Mumbai Dance Bars to Reopen Amid Worries Trafficking of Women May Rise

By Rina Chandran 17 March 2016

MUMBAI — After a 10-year hiatus, dance bars are set to reopen in Mumbai and Maharashtra state with activists warning women and girls could be trafficked and abused in these venues but bar owners arguing this is legitimate, needed work.

In 2005, Western Maharashtra state suspended the licenses of hundreds of bars and hotels that featured skimpily dressed women dancing to Bollywood tunes on a small stage for male customers.

But after several appeals over the years against the ban, India’s highest court ordered the state to issue licenses from March 15 on condition that certain rules are adhered to.

When the bars were shut in 2005, about 75,000 women were estimated to be working there and bar owners said the women were earning a legitimate living.

But activists and charities feared the women were victims of trafficking and the bars were fronts for brothels.

“It’s not as if shutting them down stopped trafficking, but reopening them would legitimize it and give traffickers another reason to dupe and abuse women and girls,” said Suparna Gupta, founder of Aangan Trust, which works with victims of trafficking.

“A majority of dance bars were doubling up as brothels, and we established a clear link between many rescued minor girls and these establishments.”

State Chief Minister Devendra Fadnavis said last week the government was not in favor of reopening dance bars and will draft legislation to find a way around the Supreme Court ruling.

About 150 bars and hotels in Mumbai and about 1,200 in the state are applying for licenses, according to an industry lobby.

South Asia, with India at its center, is the world’s fastest-growing and second-biggest region for human trafficking after Southeast Asia, according to the United Nations Office for Drugs and Crime.

Mumbai, India’s financial hub, is one of the biggest destinations for trafficked women and children.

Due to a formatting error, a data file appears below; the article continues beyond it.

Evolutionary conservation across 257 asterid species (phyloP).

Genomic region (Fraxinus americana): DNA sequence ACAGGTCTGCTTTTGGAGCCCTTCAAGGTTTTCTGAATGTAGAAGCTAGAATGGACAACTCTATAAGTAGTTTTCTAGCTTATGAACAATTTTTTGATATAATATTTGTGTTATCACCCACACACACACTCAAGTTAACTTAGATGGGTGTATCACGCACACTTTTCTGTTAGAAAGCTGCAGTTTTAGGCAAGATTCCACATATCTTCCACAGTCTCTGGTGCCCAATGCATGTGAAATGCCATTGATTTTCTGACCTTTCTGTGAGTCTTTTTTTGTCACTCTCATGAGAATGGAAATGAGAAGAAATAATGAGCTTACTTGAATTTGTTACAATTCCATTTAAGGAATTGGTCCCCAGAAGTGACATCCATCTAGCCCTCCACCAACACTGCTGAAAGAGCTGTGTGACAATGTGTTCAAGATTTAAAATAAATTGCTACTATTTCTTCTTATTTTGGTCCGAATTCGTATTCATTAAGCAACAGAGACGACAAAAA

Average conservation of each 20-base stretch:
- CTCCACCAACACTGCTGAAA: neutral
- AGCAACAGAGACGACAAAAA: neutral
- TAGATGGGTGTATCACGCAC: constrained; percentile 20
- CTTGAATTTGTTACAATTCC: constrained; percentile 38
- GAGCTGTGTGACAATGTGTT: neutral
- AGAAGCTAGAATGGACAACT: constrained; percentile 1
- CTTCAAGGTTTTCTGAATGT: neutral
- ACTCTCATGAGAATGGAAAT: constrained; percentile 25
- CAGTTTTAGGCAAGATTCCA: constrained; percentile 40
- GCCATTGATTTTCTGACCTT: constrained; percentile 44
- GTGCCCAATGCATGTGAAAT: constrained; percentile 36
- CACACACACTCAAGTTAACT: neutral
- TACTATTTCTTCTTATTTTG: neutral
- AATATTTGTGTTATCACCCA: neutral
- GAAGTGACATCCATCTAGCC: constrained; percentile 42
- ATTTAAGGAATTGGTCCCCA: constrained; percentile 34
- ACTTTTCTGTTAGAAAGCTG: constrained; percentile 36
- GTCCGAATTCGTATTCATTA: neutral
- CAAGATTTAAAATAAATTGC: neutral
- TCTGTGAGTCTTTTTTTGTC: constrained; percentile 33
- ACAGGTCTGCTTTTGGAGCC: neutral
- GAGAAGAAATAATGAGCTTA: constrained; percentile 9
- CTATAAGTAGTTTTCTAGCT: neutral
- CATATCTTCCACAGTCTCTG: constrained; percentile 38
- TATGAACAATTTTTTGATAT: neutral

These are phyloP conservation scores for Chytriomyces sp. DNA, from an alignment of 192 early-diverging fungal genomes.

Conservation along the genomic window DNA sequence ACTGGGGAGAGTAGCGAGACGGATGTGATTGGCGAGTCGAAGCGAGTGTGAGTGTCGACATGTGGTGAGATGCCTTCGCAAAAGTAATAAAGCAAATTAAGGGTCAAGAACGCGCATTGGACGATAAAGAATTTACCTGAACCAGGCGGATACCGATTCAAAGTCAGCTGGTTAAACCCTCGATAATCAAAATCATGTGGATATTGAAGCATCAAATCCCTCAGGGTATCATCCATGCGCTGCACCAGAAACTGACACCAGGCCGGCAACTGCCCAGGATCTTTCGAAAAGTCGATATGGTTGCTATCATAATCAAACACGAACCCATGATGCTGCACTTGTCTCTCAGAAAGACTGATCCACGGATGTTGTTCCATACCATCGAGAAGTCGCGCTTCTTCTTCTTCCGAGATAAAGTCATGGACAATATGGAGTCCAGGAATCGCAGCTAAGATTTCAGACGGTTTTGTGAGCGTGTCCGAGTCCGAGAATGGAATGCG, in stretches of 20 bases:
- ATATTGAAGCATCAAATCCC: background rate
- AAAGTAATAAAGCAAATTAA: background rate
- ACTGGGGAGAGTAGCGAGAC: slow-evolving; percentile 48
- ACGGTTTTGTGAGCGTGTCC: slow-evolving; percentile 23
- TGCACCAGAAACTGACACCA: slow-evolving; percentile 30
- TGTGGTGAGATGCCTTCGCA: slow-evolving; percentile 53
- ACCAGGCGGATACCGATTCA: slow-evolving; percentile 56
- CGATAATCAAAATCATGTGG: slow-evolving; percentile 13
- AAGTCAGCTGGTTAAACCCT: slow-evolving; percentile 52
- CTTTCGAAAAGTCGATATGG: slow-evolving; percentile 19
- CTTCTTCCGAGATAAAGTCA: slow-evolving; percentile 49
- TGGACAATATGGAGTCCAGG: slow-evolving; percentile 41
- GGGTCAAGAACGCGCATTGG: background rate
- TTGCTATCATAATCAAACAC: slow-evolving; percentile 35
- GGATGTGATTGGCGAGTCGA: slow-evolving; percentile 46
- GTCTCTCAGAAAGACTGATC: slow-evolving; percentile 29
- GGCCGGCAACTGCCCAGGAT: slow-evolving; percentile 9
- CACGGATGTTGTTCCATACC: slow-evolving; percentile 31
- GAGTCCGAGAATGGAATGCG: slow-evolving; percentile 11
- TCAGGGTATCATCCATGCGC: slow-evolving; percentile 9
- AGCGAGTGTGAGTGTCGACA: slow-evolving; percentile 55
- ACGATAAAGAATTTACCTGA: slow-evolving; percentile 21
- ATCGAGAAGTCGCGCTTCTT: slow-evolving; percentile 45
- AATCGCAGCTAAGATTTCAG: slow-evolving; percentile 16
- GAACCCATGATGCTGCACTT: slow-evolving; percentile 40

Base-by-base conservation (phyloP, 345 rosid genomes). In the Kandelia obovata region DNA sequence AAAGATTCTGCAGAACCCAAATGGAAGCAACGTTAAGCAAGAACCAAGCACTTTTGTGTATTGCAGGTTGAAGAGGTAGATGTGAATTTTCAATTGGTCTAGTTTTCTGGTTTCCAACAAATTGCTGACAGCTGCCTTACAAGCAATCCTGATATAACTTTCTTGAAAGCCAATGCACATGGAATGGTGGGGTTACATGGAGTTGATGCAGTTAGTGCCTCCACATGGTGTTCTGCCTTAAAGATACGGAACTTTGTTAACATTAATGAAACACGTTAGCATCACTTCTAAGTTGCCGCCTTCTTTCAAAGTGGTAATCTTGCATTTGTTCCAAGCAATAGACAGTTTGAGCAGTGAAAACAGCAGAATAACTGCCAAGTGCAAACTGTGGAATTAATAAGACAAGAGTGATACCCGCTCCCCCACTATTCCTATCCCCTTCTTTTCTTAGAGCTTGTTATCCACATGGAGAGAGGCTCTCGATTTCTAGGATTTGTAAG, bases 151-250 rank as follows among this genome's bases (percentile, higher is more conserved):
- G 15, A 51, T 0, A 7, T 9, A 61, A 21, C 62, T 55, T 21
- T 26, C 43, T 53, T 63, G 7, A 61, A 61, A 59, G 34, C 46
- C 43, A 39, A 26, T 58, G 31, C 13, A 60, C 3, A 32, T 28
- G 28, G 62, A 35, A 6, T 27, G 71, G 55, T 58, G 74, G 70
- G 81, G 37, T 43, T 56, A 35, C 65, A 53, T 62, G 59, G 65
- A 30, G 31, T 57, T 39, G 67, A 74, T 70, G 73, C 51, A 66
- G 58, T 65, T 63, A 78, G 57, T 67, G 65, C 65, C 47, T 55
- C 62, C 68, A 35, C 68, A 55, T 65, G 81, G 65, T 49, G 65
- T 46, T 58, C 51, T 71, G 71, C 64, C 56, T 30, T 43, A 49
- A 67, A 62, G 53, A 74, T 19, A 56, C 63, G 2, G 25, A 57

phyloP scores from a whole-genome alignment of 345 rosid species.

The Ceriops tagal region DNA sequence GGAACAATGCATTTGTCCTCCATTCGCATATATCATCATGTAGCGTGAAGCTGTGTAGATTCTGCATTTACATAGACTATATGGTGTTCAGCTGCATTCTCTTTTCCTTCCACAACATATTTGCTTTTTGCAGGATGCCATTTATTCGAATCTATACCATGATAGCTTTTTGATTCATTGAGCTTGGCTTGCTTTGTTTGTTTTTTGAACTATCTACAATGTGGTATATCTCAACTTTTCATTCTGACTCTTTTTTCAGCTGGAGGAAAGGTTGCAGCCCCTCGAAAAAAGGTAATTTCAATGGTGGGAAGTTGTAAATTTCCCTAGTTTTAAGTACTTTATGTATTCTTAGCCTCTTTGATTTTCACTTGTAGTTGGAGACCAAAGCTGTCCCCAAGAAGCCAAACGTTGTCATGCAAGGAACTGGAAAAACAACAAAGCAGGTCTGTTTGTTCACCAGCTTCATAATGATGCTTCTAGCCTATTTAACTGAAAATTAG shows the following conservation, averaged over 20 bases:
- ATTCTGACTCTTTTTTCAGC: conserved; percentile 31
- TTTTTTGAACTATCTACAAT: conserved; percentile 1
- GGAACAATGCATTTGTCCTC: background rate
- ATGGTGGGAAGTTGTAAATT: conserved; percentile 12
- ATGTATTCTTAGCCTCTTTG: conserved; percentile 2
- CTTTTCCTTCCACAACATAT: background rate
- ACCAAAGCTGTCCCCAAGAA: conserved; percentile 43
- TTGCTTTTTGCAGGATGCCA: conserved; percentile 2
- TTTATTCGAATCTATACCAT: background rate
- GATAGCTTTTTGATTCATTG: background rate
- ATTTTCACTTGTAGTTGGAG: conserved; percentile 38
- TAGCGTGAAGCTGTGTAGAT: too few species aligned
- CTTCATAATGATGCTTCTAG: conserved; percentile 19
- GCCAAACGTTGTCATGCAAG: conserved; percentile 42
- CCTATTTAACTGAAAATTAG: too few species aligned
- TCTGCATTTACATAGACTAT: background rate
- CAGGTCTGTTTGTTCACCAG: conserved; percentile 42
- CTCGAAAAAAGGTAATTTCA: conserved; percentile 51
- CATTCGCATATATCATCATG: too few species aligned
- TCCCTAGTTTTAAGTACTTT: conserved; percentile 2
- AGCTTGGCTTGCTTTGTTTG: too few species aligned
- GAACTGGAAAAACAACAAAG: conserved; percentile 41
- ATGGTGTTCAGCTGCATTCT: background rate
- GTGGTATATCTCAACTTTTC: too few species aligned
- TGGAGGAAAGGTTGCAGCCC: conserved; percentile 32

Most of them are brought from other states and neighboring countries, including Nepal and Bangladesh, under the guise of securing a well-paid job in a home or shop but are sold into sex work or forced into manual labor.

The Maharashtra government, which opposes dance bars on the grounds of obscenity, had proposed more than two dozen conditions for new licenses but the Supreme Court rejected some of them, including requiring a live stream to police stations.

Instead, closed-circuit televisions will be installed at the entrance, with a limit of four dancers per bar, a railing around the performance area, and a distance of at least 5 feet between the stage and customers.

Women won’t be permitted to dance in an obscene manner and customers cannot fling money at the dancers, the rules state.

Hotel and bar owners have lobbied against some of these conditions, calling them unreasonable.

“What has the state done in the last 10 years for the rehabilitation of the thousands of women who lost their livelihood overnight?” said Adarsh Shetty, head of the Indian Hotel and Restaurant Association in Mumbai.

Many women who found themselves without a job then were forced into prostitution or trafficked to Gulf nations, said Bharat Thakur, president of the Dance Bars’ Association in Mumbai, which has criticized the state’s “moral policing.”